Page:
I love this one of New Orleans because the 1860 map is basically identical to the modern map only of course the city boundaries have sprawled much further afield now:


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Anglo-Saxon ring engraved with Christian and pagan symbols

April 2nd, 2014


The Saffron Walden Museum in Essex has acquired a rare Anglo-Saxon gold ring engraved with a combination of Christian and pagan symbols. The ring was discovered in 2011 by metal detectorist Tony Carter in Uttlesford, Essex, and was declared treasure. In order to buy the ring and four other gold and silver artifacts discovered in the area, the museum had to raised £60,000 and £7,500 in donations. Since the grants were matching funds, the donations were necessary for the whole plan to come together. The campaign was successful and now all five pieces are going on display in a new showcase starting April 5th.

The ring, dubbed the North-Essex Ring, is the centerpiece of the new display. It’s a gold signet ring with a rectangular bezel and a heavy hoop 26.6mm in diameter at the widest point. It weighs a total of 20.1 grams and its composition is 92-94% gold, 5-6% silver and the rest a copper alloy. The square bezel and broad hoop are a Frankish form — for comparison see this Frankish ring from approximately the same period unearthed in the Mulsanne, France, and now in the British Museum — but the decoration on the North-Essex Ring is distinctly Anglo-Saxon.

On the bezel is engraved a belted male figure, possibly naked despite the presence of the belt. There is no visible clothing like the male and female figures on the Mulsanne ring wear. The man is holding a bird in one hand and a staff topped with a cross in the other. Above his head is another bird, bigger and more detailed. Both of the birds have curved beaks, indicating they’re birds of prey and the detail in the larger one identifies it as a Style II design, a zoomorphic style in which whole animals are depicted in an elongated, stylized fashion. Some of the pieces from the famous Sutton Hoo ship burial are decorated in Style II.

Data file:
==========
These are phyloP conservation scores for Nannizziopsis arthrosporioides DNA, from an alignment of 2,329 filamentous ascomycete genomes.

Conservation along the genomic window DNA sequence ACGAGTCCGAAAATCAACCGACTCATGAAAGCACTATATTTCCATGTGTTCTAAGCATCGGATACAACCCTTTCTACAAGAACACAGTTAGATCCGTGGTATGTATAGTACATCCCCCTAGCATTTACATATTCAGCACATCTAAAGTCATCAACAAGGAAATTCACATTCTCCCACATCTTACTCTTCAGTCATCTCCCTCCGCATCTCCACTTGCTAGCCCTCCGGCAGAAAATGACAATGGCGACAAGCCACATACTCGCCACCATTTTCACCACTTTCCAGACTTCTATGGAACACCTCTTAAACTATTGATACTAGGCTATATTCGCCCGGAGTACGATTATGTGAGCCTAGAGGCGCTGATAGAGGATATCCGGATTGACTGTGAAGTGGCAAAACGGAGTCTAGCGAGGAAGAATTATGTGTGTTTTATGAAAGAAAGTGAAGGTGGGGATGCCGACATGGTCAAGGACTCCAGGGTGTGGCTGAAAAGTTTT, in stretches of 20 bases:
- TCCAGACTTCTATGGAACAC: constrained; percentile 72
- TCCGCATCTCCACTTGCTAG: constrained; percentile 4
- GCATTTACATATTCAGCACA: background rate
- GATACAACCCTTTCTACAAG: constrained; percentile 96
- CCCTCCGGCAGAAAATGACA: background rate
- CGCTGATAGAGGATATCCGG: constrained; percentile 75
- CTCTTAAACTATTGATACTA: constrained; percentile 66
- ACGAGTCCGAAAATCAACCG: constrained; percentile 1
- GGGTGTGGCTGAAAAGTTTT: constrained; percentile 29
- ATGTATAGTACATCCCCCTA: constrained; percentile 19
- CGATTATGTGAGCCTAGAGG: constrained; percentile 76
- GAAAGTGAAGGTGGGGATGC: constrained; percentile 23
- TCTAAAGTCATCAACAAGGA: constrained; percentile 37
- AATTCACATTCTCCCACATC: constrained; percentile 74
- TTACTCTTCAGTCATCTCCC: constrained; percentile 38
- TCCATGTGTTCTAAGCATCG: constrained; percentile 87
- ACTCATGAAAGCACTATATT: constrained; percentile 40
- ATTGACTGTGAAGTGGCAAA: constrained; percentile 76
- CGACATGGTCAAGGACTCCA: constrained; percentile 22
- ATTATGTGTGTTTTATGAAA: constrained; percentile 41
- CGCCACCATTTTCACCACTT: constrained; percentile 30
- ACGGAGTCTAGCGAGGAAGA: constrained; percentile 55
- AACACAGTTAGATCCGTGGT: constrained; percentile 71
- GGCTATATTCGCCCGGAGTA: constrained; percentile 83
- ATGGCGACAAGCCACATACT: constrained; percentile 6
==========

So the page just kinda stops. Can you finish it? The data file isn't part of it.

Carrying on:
The decoration and ring style date the piece to around 580-650 A.D., a period when the Anglo-Saxon kingdoms of Kent, Essex and East Anglia were first introduced to Christianity. Pope Gregory I sent Augustine, a Benedictine monk who would become the first Archbishop of Canterbury, on a mission to convert King Æthelberht of Kent in 597 A.D. The combination of pre-Christian North European motifs and the Christian crossed staff makes the ring an extremely rare example of religious syncretism from this transitional period.

Another of the five objects secured by the Saffron Walden Museum is also a rare example from a transitional period in British history, albeit a much later one. It’s a gold ring from the 16th or early 17th century. The band is decorated with circular medallions in which are engraved scenes from the passion of the Christ. This imagery is Catholic, but from a time when people had to hide their adherence to Roman Catholicism to save their necks.

They don’t have a religious significance, but there are two historically significant gold coins in the new collection. They’re Gallo-Belgic class four gold staters struck in the Somme area in northwest France in the mid-2nd century B.C. Both of them are quite worn, one of them bent along the edge, indicating they were in circulation for some time before winding up in the ground. Very few class four gold staters have been found in Britain, and these are the earliest ever discovered in the district.